Departures from usual procedure on private bills

43.14The standing orders which regulate the deposit of private bills have already been described (see paras 43.143.2 ). Certain departures from these rules are, however, authorised in some instances, notably to allow proceedings on bills to continue in subsequent sessions (see para 45.37 ).

If parties who have not deposited a petition for the bill before 27 November desire to promote a private bill during the current session, they may apply to the Chairman of Ways and Means in the House of Commons and the Senior Deputy Speaker in the House of Lords for leave to deposit a petition for a bill. The application must explain both the circumstances in which the parties have been prevented from complying with the orders of the House as to the deposit of the petition for the bill at the proper time and the desirability in the public interest of the provisions,1 and indicate the reasons of urgency which make it undesirable for them to delay the deposit of a petition until the following session.2 If they approve the application,3 the Chairman of Ways and Means and the Senior Deputy Speaker authorise the promoters to deposit the petition for the bill, and indicate the House in which the bill will originate. Thereafter, the petition for the bill is formally endorsed by the Chairman of Ways and Means or Senior Deputy Speaker4 and duly deposited in the Private Bill Office of the House of Commons or the Office of the Clerk of the Parliaments as the case may be. The bill then proceeds in the usual manner. The endorsement of the Chairman of Ways and Means or Senior Deputy Speaker does not, however, excuse the petitioners from the results of their failure to comply with the requirements of the standing orders governing the time for depositing petitions for bills; nor does it in any way prejudge the case before the Examiner or the Standing Orders Committee.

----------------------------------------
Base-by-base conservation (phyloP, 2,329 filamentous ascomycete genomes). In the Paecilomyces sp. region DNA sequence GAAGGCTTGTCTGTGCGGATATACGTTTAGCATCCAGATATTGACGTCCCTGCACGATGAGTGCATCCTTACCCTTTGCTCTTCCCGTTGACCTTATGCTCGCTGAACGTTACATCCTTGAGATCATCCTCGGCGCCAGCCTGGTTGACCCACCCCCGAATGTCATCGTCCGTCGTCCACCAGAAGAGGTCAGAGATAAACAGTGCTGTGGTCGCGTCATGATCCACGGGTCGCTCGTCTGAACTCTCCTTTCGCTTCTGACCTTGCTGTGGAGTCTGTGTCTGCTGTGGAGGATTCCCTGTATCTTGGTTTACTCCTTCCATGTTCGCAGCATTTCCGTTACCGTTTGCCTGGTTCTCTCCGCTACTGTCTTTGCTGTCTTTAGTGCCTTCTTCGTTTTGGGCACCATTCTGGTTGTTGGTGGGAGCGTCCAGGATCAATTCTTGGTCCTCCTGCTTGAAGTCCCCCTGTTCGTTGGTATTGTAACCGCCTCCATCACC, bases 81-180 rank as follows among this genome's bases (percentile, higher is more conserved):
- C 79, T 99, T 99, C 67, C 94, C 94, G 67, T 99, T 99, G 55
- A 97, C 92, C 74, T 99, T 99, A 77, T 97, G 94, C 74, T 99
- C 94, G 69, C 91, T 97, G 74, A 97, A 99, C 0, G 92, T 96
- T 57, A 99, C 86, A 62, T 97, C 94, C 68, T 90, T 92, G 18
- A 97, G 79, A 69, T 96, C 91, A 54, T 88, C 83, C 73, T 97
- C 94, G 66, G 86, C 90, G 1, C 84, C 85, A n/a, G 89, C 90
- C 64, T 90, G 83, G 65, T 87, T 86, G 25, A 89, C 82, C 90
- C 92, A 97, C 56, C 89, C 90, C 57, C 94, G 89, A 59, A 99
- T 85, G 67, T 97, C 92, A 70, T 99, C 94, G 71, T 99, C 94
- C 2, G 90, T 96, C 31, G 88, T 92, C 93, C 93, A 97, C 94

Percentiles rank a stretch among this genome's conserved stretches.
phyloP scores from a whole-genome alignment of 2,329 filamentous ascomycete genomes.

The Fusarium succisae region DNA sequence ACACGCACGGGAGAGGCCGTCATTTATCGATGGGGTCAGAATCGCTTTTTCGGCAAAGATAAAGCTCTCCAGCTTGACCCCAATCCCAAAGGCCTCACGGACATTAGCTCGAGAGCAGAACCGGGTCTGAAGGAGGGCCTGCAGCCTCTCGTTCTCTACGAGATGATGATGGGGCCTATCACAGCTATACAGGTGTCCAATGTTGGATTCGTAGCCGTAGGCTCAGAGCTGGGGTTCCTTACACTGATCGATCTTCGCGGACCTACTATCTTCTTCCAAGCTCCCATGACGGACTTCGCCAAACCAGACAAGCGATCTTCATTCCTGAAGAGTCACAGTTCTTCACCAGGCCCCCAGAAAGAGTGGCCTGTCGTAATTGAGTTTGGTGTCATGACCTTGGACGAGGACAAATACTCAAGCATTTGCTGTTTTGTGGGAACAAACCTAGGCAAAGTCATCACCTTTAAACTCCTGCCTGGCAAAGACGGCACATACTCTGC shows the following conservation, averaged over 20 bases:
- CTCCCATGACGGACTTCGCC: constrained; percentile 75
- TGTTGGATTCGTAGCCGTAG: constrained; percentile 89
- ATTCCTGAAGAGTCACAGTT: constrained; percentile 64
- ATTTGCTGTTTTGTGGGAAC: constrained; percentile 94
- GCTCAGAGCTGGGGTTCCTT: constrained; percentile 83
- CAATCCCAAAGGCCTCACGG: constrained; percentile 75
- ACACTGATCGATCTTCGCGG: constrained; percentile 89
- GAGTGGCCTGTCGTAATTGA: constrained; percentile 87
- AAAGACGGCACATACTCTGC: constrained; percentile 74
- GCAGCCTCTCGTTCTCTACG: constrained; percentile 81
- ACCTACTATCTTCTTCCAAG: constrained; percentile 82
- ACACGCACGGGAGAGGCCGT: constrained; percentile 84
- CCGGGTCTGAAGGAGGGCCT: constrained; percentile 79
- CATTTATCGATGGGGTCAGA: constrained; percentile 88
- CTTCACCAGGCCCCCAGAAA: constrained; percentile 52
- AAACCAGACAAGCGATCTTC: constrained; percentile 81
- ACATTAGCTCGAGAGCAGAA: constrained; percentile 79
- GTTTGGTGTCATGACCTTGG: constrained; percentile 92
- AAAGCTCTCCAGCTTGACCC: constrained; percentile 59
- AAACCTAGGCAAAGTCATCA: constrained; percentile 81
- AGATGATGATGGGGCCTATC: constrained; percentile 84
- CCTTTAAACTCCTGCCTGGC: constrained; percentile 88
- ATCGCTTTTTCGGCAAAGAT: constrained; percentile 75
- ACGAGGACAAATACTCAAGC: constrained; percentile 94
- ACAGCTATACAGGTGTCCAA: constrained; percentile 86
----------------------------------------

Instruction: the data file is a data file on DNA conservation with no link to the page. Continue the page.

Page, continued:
The Chairman of Ways and Means and the Senior Deputy Speaker in the House of Lords have indicated their reluctance to endorse a petition for a bill which contained provisions additional to those of an urgent nature. Such petitions should accordingly be confined to matters of urgency and should not be made the occasion for the introduction of a ‘general purposes’ bill.5


  1. 1. In 1955, the Chairman refused the application of the Huddersfield Corporation for a late bill on the ground that the provisions sought had already been rejected by a committee on another private bill.
  2. 2. In 1947, the National Union of Journalists was refused permission for a late bill on the ground of lack of urgency. A similar decision was taken in the case of the proposed University of Buckingham Bill in 1987. See also Cumberland County Council and Middlesex County Council applications, fn 5 below.
  3. 3. Supplementary information is sometimes called for, eg the application for a late bill by the Falmouth Docks and Engineering Company in 1958.
  4. 4. Standing Order 2A (HC); Standing Order 97 (HL).
  5. 5. For example, in the Cumberland County Council (Water, etc) Bill 1947 (which subsequently became the North Cumberland Water Board Act 1947) ‘general purposes’ provisions, not of an urgent nature, were not allowed to proceed. In 1949, also, leave was granted in respect of only one of several provisions for which application was made by Middlesex County Council to introduce a late bill.